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  • Kim Holland, APRN-CNP


“It is impossible to understand addiction without asking what relief the addict finds, or hopes to find, in the drug or the addictive behavior.” Gabor Mate, In the Realm of Hungry Ghosts: Close Encounters with Addiction

For many years, helping people in addiction has been focused on just stop using the substance. The belief was that if you could just stop people from using drugs or alcohol, then all the problems in the person with addictions life would just magically disappear and in time they would be whole again.

Well, there is some truth to that, but also some myth. Behind every addiction, there is suffering. I have been working with people struggling with substance use for over 30 years now. How long people have struggled and their stories of how the addiction began are all unique.

The common thread to all stories of addiction is suffering. There is suffering from loss, guilt, shame, depression, anxiety, and even resentment. There is also suffering attached to all the people that love and have loved this individual, and whose trust may have been broken.

Many times in treating addiction, we find the person has been suffering from a mental health issue for years, such as bipolar disorder, depression, or anxiety that has been covered by the addiction. When these patients become sober, they still must face and work on strategies to manage the mental illness or the addiction will only return to numb the pain and suffering of the mental illness. This is the problem…getting drunk or high works. Maybe only short-term, but it does give relief and numbs the issue at the moment. If the root is not engaged, the desire to numb or get relief in unhealthy ways will reoccur.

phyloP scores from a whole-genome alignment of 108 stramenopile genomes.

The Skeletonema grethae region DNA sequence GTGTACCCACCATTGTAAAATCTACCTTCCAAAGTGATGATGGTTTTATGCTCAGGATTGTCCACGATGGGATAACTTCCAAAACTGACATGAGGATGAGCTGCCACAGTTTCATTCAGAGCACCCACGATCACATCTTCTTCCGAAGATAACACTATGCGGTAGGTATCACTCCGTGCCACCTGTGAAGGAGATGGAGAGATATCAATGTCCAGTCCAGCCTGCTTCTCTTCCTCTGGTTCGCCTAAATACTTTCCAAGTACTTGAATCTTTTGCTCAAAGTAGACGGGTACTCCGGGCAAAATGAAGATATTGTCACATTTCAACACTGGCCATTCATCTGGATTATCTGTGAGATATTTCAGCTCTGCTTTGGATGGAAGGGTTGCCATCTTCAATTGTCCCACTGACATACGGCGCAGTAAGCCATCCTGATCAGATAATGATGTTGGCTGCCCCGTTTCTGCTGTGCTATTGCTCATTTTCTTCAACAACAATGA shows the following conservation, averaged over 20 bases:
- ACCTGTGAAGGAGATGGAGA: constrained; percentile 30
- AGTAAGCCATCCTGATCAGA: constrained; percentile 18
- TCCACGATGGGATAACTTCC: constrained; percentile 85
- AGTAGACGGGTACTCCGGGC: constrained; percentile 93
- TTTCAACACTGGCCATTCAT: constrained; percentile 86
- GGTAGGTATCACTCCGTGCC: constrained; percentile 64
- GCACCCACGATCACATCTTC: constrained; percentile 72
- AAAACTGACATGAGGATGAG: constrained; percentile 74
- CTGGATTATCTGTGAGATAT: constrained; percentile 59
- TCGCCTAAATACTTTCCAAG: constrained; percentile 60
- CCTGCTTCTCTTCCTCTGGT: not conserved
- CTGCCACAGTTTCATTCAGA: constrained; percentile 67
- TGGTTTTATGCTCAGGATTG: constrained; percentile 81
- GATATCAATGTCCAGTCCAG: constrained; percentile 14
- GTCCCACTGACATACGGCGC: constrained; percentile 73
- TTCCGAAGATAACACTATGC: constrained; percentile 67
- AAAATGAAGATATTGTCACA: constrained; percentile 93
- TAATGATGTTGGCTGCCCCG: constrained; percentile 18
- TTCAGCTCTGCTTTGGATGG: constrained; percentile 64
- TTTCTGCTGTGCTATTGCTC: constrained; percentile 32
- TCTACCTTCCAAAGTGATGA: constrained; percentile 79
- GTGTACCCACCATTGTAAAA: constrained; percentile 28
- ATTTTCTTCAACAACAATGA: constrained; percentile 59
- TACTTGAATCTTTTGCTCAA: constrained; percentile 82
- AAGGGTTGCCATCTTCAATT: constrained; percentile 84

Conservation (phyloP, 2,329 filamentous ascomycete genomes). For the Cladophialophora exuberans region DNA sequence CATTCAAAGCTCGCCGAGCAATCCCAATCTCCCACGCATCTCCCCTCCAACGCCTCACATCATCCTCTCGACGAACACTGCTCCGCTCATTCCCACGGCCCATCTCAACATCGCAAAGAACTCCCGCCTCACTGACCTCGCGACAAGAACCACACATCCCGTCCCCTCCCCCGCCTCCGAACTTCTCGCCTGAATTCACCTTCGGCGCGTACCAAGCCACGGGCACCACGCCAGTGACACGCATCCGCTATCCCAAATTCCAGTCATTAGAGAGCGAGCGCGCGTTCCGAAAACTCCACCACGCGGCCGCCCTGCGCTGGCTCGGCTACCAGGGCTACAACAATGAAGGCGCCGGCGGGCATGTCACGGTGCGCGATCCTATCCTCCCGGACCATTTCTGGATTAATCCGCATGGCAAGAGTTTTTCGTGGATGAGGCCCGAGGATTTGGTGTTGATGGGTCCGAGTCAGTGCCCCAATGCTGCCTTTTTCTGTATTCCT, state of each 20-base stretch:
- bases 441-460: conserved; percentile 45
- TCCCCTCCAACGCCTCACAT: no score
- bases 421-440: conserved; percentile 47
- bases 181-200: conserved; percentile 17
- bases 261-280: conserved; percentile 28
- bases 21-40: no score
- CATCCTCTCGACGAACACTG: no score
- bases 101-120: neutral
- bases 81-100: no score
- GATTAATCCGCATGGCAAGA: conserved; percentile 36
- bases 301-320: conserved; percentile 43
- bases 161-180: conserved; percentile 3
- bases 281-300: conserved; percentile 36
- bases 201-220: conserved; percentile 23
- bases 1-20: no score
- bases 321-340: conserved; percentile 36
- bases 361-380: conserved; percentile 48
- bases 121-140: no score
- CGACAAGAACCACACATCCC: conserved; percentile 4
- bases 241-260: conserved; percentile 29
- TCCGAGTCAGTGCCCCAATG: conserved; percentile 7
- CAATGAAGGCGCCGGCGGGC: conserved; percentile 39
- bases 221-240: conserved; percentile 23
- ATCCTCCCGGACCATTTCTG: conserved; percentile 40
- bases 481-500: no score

A quick example for most of us is food. We all have times when we do better, get on a healthy diet, we exercise, and feel great. But, if we get put under the right stress or have not managed the reason we gained the weight in the first place, unfortunately, the weight will return.

There is no dispute. Long-term alcohol and substance usage can cause many mental health disorders, changes the chemistry of our brains, and can have devastating effects, many irreversible. So the knife of addiction cuts both ways. Both bring suffering… a lot of suffering.

If you are struggling with addiction, there is hope. There is hope not only in getting sober but also in addressing the pain that created the addiction in the first place. With work, you can lead a mentally and physically healthy life again.

If you have someone living in addiction that is close to you, there is always hope. As someone who loves them, set boundaries and remind them frequently that you see their pain.

If you are ready to make a change. Duncan Regional is here to help. Call our addiction outpatient program at 580-251-6822 and ask for an appointment with our physician in addictionology Dr. Dan Criswell.

Kim Holland, APRN -CNP

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